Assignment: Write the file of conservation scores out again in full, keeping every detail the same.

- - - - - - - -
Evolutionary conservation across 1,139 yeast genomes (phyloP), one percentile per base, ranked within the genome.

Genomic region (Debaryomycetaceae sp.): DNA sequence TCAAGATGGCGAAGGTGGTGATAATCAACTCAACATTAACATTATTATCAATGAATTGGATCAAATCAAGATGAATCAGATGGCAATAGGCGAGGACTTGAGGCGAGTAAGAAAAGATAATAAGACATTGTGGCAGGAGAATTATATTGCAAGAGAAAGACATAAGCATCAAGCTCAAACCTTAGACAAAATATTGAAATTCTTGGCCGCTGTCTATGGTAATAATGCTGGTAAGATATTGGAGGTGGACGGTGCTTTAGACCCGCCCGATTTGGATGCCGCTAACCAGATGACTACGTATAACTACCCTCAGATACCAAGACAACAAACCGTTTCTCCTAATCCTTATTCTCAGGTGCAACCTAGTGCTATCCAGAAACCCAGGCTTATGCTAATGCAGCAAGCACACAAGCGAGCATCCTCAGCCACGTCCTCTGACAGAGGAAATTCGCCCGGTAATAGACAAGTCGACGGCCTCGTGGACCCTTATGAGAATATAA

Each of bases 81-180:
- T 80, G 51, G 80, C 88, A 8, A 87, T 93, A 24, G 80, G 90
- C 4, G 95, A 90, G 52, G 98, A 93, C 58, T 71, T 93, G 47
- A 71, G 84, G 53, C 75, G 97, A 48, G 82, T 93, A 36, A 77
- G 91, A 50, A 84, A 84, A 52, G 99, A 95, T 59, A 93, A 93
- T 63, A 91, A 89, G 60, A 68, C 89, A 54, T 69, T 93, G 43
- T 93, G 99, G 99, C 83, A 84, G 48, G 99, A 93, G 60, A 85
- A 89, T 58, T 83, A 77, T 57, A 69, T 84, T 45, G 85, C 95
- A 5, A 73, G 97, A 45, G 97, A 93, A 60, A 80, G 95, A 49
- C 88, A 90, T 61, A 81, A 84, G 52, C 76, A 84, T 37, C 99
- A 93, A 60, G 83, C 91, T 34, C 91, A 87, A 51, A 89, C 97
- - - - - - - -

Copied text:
Evolutionary conservation across 1,139 yeast genomes (phyloP), one percentile per base, ranked within the genome.

Genomic region (Debaryomycetaceae sp.): DNA sequence TCAAGATGGCGAAGGTGGTGATAATCAACTCAACATTAACATTATTATCAATGAATTGGATCAAATCAAGATGAATCAGATGGCAATAGGCGAGGACTTGAGGCGAGTAAGAAAAGATAATAAGACATTGTGGCAGGAGAATTATATTGCAAGAGAAAGACATAAGCATCAAGCTCAAACCTTAGACAAAATATTGAAATTCTTGGCCGCTGTCTATGGTAATAATGCTGGTAAGATATTGGAGGTGGACGGTGCTTTAGACCCGCCCGATTTGGATGCCGCTAACCAGATGACTACGTATAACTACCCTCAGATACCAAGACAACAAACCGTTTCTCCTAATCCTTATTCTCAGGTGCAACCTAGTGCTATCCAGAAACCCAGGCTTATGCTAATGCAGCAAGCACACAAGCGAGCATCCTCAGCCACGTCCTCTGACAGAGGAAATTCGCCCGGTAATAGACAAGTCGACGGCCTCGTGGACCCTTATGAGAATATAA

Each of bases 81-180:
- T 80, G 51, G 80, C 88, A 8, A 87, T 93, A 24, G 80, G 90
- C 4, G 95, A 90, G 52, G 98, A 93, C 58, T 71, T 93, G 47
- A 71, G 84, G 53, C 75, G 97, A 48, G 82, T 93, A 36, A 77
- G 91, A 50, A 84, A 84, A 52, G 99, A 95, T 59, A 93, A 93
- T 63, A 91, A 89, G 60, A 68, C 89, A 54, T 69, T 93, G 43
- T 93, G 99, G 99, C 83, A 84, G 48, G 99, A 93, G 60, A 85
- A 89, T 58, T 83, A 77, T 57, A 69, T 84, T 45, G 85, C 95
- A 5, A 73, G 97, A 45, G 97, A 93, A 60, A 80, G 95, A 49
- C 88, A 90, T 61, A 81, A 84, G 52, C 76, A 84, T 37, C 99
- A 93, A 60, G 83, C 91, T 34, C 91, A 87, A 51, A 89, C 97